This could take the form of an email, summarising the main points of negotiation and agreement, to be sent within 24 hours. Fundamentally, in a virtual negotiation – like any other form of negotiation – strong communication is key, particularly in the closing stages.

Clarity and honesty are central. Concessions should be made from a place of strength and small in nature. Negotiation should not be concluded if there is an unnecessary imbalance in the negotiated outcome – this is potentially damaging. Efforts should be made to frame any settlement as mutually advantageous.

When an agreed settlement is reached, celebrating it is still important, even when it may be impossible for both parties to be in the same physical location, creative means of celebration should be considered for both parties. This could take the form of an informal breakout or celebratory virtual meeting.

Challenges of Virtual Negotiations: Navigating the Remote Landscape

While Zoom and other video conferencing platforms have revolutionized business communication, they introduce unique challenges when it comes to negotiation. Navigating these hurdles is crucial for achieving successful outcomes in the virtual realm. Let’s dive into the key challenges you need to be aware of:

1. Reduced Ability to Read Body Language and Cues:

  • Nonverbal communication plays a significant role in negotiations, conveying emotions, trustworthiness, and intent. In virtual settings, limited visibility of body language and facial expressions can lead to misinterpretations.
  • Solution: Pay close attention to subtle cues like vocal tone, pauses, and eye contact. Utilize clear and concise verbal communication to avoid ambiguity. Consider using additional video angles or tools like emojis to enhance nonverbals.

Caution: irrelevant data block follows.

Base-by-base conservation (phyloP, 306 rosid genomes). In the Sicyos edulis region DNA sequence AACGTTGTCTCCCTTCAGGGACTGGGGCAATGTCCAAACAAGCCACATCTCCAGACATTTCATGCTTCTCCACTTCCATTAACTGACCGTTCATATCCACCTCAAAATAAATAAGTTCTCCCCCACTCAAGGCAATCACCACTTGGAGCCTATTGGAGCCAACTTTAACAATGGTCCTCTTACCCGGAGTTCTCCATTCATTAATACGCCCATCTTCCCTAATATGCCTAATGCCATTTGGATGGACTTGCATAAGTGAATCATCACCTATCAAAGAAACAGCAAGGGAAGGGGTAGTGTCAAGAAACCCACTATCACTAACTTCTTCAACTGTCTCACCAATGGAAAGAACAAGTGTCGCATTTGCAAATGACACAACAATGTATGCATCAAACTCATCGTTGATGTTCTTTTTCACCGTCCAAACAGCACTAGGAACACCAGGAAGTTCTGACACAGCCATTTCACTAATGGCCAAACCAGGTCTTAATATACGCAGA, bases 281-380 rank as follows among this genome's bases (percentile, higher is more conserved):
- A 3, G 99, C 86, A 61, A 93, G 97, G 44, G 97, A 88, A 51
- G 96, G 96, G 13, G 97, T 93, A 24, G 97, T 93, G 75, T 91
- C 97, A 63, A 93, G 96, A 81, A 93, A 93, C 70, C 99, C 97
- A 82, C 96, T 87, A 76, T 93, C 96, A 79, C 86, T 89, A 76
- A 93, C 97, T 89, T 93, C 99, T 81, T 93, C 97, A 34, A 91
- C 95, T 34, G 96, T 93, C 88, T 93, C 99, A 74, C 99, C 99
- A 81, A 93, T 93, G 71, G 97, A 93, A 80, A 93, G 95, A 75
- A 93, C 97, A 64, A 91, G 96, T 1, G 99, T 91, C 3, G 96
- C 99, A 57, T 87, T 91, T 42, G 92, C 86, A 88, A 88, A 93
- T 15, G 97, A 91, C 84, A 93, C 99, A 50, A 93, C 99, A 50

2. Increased Risk of Distractions and Multitasking:

  • Remote environments can be filled with distractions, from emails to household chores. Multitasking during negotiations can hinder focus and attentiveness, impacting your ability to negotiate effectively.
  • Solution: Choose a quiet, distraction-free environment for the negotiation. Communicate your expectations regarding focus and attentiveness to all participants. Utilize features like “Do Not Disturb” mode or background noise cancellation on your platform.

3. Technical Difficulties with Video and Audio:

  • Glitches, frozen screens, and poor audio quality can disrupt the flow of the negotiation, causing frustration and miscommunication. Implementing a jitter buffer in your video conferencing setup can help smooth out audio delays and ensure clearer communication.
  • Solution: Test your technology beforehand and ensure a stable internet connection. Have a backup plan in place, like switching to audio-only if video fails. Communicate openly about any technical issues and be prepared to reschedule if necessary.

4. Harder to Build Rapport and Trust:

  • Establishing trust and rapport is essential for successful negotiations. The virtual environment can make it more challenging to connect on a personal level and build a sense of camaraderie.
  • Solution: Initiate small talk and icebreakers to warm up the conversation. Actively listen and acknowledge the other party’s points. Utilize shared visual aids and interactive tools to foster engagement. Emphasize common interests and goals to build trust and collaboration.

Mastering the Art of Words: Verbal Communication Strategies for Zoom Negotiations

The success of your Zoom negotiation hinges not just on the content, but also on how you deliver it. Mastering your verbal communication skills is crucial to navigating the limitations of a virtual environment and ensuring your message resonates effectively. Here are some key strategies to enhance your verbal prowess: